May 2, 2023 10:28 PM - Subscribe

When a merchant stumbles into an inn, desperately looking for Cyrion, the other patrons can't help him locate the legendary hero--but they all have a story to tell.

A sword-and-sorcery collection with seven stories and a novella from award winning British author Tanith Lee.
posted by mark k (2 comments total) 2 users marked this as a favorite
I've had limited exposure to Tanith Lee but after reading these stories I'll be looking at some of her other stuff. It's dated in some ways, and the hero is so ridiculously over the top competent, good and virtuous that you just start rolling with it.

I don't usually do this on fanfare, but I'm copying a slightly edited version of my goodreads review:

Cyrion is a peerless swordsman and adventurer. Women adore him, men admire or (if they are of weak character) envy and hate him for his goodness. He wades into danger for the challenge, eschewing material rewards. He wanders a fantasy version of the Levant, a fair-skinned, blue-eyed westerner trained in the mystic traditions of the nomadic desert people. (It's impossible not to picture T. E. Lawrence, or rather Peter O'Toole. Indeed, in my head there must be a film version of these stories archived somewhere, shot by a second crew after the Lawrence of Arabia went home, like the Mexican Dracula. But I digress.)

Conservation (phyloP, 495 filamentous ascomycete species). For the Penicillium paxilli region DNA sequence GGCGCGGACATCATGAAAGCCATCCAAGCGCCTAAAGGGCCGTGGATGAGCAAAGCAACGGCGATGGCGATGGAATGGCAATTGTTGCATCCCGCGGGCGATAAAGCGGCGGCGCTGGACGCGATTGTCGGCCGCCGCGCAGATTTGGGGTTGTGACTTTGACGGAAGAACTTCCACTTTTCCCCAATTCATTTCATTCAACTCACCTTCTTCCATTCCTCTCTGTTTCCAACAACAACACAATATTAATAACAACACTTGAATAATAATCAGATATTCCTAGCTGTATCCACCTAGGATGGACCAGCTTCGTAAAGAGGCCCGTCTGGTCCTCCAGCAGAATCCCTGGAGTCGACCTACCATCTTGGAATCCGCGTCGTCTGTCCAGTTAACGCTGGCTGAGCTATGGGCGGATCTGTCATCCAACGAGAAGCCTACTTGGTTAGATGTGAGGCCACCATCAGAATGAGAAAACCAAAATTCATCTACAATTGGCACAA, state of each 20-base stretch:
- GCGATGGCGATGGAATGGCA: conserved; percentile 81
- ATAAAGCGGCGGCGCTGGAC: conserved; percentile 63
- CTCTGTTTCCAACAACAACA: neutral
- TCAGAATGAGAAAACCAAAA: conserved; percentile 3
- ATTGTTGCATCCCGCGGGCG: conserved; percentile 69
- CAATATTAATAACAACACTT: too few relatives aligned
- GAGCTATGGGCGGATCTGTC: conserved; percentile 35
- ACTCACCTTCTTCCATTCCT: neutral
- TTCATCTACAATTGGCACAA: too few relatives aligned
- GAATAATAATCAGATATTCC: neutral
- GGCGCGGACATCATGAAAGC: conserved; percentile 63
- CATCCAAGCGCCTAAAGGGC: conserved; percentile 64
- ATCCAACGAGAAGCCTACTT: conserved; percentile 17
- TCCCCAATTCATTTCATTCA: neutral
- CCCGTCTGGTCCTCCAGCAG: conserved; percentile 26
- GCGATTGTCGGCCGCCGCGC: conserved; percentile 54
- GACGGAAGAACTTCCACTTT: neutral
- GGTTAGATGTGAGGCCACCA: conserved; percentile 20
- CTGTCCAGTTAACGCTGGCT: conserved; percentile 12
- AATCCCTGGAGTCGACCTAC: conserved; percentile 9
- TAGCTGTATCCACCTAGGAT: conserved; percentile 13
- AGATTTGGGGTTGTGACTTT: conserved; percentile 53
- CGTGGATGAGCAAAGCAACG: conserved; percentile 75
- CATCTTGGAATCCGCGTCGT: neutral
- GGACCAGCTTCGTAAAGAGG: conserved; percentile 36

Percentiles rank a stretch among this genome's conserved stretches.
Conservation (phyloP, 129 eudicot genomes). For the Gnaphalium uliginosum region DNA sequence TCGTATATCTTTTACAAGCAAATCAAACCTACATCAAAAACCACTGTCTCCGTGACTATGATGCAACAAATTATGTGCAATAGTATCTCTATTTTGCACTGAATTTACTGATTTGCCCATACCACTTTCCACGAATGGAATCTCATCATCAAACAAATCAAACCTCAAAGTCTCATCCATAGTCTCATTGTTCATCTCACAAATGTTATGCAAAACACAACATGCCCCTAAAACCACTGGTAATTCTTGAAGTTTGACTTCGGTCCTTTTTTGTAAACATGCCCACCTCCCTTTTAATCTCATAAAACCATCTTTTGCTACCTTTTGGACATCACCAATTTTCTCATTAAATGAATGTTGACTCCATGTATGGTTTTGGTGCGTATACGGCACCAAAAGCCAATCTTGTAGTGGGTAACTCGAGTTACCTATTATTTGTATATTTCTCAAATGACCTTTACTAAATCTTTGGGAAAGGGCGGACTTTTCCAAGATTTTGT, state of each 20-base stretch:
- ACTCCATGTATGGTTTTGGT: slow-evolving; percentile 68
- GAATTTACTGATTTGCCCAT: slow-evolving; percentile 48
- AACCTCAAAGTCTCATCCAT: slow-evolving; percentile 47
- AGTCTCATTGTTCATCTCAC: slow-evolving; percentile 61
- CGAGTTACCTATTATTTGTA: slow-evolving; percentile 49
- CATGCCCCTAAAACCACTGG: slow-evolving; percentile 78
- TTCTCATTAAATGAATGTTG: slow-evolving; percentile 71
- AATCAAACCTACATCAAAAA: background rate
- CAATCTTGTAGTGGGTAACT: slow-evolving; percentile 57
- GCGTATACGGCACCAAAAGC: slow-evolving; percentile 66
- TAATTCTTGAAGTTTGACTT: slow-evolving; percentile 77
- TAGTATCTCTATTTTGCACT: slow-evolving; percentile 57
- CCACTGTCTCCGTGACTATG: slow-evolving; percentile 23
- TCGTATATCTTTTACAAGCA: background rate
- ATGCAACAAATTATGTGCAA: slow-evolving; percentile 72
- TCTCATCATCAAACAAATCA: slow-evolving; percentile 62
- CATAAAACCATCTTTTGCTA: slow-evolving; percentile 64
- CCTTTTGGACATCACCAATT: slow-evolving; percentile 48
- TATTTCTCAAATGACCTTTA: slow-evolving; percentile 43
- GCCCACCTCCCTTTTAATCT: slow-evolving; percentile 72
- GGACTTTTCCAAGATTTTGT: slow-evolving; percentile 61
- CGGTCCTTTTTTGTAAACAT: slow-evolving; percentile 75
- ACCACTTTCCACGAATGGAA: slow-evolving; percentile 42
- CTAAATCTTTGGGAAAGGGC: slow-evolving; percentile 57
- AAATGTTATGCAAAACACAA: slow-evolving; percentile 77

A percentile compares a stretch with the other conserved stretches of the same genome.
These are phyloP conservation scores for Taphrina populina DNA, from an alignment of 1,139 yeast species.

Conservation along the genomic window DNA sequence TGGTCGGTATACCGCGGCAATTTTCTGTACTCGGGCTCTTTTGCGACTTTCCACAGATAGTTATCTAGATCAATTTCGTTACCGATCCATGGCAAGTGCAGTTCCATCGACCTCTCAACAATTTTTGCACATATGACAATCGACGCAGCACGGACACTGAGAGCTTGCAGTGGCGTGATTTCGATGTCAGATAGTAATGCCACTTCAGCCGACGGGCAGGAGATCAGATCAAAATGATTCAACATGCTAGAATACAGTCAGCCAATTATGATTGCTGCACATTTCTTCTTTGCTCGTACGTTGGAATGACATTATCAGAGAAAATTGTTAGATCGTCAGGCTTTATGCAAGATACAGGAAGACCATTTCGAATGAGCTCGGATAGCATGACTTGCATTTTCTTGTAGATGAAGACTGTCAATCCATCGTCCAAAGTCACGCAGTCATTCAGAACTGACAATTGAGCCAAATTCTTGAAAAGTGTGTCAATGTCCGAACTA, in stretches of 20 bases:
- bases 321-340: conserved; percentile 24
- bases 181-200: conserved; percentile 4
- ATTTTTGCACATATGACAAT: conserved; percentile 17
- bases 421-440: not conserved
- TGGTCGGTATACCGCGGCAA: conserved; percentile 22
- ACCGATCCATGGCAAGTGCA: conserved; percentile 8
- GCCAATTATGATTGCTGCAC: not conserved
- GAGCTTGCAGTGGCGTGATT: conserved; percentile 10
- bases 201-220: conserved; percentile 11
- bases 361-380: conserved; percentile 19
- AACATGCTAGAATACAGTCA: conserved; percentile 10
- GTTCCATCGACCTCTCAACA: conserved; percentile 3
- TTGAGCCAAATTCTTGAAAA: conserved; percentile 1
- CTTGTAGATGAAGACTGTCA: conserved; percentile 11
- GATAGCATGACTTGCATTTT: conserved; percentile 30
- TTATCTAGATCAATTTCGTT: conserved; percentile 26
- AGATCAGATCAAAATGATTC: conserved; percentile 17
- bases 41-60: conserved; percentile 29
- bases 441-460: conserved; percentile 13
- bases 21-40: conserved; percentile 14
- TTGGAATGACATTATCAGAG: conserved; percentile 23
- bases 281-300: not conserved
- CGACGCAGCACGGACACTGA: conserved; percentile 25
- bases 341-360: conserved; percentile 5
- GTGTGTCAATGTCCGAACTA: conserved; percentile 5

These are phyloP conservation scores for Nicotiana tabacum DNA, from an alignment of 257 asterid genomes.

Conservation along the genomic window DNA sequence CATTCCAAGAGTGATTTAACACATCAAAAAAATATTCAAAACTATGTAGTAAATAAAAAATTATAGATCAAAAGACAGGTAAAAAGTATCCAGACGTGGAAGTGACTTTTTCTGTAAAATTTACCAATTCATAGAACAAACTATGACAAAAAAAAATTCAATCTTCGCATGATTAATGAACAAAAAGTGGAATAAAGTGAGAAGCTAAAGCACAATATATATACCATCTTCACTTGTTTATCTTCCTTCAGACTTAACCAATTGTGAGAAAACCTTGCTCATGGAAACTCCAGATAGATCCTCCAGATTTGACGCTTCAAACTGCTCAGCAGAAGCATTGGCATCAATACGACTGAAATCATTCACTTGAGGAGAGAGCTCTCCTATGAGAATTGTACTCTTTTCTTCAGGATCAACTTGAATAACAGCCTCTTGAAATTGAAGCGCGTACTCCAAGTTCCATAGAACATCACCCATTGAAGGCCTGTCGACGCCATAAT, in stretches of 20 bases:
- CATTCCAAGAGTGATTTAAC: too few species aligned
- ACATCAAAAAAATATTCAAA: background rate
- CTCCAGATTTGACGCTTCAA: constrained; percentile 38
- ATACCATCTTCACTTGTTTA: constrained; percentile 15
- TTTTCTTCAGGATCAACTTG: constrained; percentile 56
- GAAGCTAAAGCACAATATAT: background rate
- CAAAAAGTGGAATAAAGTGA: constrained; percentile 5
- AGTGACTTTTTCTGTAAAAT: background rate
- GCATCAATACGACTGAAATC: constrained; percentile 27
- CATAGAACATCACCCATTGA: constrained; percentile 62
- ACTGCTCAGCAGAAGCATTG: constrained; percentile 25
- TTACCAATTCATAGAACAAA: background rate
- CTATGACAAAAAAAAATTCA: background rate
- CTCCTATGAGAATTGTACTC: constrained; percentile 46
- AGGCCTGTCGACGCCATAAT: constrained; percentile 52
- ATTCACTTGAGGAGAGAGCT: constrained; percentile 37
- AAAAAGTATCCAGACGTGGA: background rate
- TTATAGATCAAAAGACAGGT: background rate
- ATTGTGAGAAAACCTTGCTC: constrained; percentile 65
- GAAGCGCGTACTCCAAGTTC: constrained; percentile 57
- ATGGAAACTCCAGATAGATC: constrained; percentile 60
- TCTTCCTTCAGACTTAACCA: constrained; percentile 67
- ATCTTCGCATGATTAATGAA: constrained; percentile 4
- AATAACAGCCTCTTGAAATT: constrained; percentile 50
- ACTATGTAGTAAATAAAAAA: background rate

This should all make for a horribly boring set of stories, but the half-dozen short stories in this collection are quite entertaining. They fall squarely on the weird fiction and horror side of the sword-and-sorcery tradition, and Lee (who I haven't really read before) is great at designing a frightening setting and creepy mood. Pretty much every one follows the formula of Cyrion seeing what is (to the reader) an obvious trap, walking into it, finding it far worse than expected, and then sliding out of it with some judo-like move. There's an almost Columbo-esque quality to the stories, as most of the creativity goes into creating a hate-worthy, dangerous foe and putting them in strong position, to be outsmarted by a smirking, amiable hero who is on to them from the start. These work in a way they shouldn't.

The exception is the one novella-length entry, which is (as you might expect) a bit too much of everything long before it's done. Buy the book, skip the long story.
posted by mark k at 10:35 PM on May 2

Thank you for posting this to fanfare. Tanith Lee's a classic pulp fantasy author that I'd never gotten around to reading.

I don't have anything interesting to contribute because my impression of the book was exactly yours - the short stories are formulaic but great fun & the novella is drawn out and unsatisfying. But I wouldn't have bought this collection if you hadn't drawn it to my attention, so thank you.
posted by Lorc at 7:06 AM on May 27 [1 favorite]

« Older From: Season 2 (Full Season)...   |  Ted Lasso: We'll Never Have Pa... Newer »

You are not logged in, either login or create an account to post comments